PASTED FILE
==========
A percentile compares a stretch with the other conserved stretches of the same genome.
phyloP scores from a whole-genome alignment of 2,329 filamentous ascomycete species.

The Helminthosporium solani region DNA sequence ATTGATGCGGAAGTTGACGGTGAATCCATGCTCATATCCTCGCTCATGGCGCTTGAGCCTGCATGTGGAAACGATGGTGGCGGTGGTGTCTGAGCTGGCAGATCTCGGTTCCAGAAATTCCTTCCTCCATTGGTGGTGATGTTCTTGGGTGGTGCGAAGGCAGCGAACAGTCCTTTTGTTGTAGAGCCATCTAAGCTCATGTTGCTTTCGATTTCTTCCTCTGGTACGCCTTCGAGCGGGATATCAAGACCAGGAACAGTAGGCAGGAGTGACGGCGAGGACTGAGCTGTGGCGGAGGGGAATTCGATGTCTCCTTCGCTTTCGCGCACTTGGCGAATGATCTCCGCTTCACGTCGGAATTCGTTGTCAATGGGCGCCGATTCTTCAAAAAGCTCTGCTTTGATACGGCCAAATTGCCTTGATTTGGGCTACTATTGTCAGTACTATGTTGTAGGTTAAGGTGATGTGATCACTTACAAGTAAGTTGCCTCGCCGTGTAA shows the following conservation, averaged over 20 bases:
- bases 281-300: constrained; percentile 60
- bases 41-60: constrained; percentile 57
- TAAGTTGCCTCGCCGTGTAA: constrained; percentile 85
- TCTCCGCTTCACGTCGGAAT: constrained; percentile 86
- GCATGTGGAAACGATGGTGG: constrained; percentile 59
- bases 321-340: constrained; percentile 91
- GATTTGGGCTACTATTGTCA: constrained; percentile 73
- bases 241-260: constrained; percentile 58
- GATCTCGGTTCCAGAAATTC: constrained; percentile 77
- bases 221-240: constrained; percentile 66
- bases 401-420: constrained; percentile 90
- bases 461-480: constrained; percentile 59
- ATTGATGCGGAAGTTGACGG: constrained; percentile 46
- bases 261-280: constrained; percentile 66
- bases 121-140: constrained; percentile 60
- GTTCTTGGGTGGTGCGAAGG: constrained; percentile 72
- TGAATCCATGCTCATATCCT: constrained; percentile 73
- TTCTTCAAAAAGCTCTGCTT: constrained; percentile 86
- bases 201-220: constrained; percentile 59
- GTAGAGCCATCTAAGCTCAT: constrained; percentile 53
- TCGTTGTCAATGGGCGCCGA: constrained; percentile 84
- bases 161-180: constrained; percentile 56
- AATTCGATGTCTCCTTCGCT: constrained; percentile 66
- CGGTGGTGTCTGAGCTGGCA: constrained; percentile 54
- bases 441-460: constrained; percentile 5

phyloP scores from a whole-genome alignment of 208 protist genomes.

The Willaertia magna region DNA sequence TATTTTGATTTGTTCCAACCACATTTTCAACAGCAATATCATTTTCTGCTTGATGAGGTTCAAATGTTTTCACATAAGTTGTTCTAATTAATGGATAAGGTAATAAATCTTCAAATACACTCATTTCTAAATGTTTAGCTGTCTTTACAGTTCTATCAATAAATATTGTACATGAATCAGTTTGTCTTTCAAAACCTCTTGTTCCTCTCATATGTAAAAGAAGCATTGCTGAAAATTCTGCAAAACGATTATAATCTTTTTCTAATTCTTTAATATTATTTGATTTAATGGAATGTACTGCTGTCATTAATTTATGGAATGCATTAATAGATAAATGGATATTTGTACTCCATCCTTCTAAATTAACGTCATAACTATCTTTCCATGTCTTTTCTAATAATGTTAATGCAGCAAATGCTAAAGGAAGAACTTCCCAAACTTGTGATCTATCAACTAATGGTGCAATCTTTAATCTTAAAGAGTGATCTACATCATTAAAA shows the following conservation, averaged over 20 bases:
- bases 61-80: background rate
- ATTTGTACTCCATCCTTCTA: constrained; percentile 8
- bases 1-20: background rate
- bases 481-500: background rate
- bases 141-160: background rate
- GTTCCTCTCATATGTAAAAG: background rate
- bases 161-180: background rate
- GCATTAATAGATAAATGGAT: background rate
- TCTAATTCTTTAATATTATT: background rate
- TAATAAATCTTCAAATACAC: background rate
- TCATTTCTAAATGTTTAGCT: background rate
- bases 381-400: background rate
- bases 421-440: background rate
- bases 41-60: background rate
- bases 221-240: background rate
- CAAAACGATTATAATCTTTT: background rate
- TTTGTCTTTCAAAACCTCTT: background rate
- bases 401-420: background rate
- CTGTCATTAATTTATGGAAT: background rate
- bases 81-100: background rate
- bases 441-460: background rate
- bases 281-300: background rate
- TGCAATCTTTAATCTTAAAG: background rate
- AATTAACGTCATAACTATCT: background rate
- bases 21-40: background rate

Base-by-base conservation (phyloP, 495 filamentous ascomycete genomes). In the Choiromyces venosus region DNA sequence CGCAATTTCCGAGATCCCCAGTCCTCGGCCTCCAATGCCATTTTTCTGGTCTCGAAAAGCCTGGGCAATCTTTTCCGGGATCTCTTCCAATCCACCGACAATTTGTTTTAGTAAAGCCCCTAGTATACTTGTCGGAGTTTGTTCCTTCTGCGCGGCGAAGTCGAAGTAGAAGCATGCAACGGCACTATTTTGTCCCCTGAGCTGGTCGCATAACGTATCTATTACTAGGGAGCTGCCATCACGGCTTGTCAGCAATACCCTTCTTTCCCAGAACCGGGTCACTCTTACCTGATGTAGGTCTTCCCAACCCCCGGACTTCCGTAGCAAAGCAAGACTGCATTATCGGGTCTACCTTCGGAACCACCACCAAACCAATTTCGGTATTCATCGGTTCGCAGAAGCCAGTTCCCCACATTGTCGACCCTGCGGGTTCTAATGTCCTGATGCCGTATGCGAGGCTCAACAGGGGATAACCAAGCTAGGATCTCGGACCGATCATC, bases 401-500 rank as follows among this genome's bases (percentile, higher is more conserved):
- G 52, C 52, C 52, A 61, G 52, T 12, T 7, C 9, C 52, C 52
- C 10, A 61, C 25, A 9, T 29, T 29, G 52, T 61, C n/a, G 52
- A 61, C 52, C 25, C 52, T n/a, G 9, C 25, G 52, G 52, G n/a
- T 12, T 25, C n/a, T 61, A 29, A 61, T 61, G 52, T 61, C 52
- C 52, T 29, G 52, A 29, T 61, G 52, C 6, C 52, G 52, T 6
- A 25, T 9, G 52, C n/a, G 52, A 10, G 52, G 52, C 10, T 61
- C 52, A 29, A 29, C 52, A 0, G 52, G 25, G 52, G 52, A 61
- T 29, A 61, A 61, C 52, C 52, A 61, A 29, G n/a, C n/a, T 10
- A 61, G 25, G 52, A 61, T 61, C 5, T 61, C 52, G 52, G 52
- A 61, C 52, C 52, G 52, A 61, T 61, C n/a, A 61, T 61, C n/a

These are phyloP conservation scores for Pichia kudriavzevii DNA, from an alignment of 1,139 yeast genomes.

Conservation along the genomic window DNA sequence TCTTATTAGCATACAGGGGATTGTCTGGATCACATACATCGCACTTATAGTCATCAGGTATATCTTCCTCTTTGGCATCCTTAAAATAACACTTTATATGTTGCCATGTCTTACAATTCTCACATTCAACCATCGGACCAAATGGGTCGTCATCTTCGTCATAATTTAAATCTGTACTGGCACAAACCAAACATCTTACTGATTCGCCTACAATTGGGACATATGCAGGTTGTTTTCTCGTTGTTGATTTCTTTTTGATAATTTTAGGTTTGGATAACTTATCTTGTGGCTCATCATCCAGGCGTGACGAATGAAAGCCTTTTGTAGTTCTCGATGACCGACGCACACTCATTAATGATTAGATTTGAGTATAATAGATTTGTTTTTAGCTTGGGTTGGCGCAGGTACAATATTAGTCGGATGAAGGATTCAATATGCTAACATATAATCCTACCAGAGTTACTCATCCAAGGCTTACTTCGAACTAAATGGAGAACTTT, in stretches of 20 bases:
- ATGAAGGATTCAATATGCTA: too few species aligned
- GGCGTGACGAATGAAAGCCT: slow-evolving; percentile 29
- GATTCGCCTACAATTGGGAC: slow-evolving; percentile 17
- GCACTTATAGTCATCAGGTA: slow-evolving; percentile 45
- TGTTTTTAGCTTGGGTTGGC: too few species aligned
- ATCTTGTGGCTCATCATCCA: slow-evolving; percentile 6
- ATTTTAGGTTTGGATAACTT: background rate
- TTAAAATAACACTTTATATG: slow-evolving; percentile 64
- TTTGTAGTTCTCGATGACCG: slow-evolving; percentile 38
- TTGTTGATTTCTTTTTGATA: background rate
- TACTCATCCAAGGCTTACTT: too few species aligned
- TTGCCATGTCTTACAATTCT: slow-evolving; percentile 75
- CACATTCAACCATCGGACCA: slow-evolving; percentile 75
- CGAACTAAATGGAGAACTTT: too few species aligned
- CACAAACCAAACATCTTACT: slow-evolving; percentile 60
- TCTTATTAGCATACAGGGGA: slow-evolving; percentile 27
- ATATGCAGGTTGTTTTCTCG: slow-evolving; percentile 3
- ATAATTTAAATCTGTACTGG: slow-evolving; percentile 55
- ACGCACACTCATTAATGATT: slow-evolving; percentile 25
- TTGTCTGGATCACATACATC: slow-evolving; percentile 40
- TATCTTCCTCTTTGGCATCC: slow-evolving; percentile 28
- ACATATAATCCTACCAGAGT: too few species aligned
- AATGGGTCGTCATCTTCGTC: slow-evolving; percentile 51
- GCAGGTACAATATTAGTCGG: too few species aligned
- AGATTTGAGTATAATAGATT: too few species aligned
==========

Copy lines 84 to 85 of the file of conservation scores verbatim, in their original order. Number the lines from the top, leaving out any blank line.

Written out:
- TCTTATTAGCATACAGGGGA: slow-evolving; percentile 27
- ATATGCAGGTTGTTTTCTCG: slow-evolving; percentile 3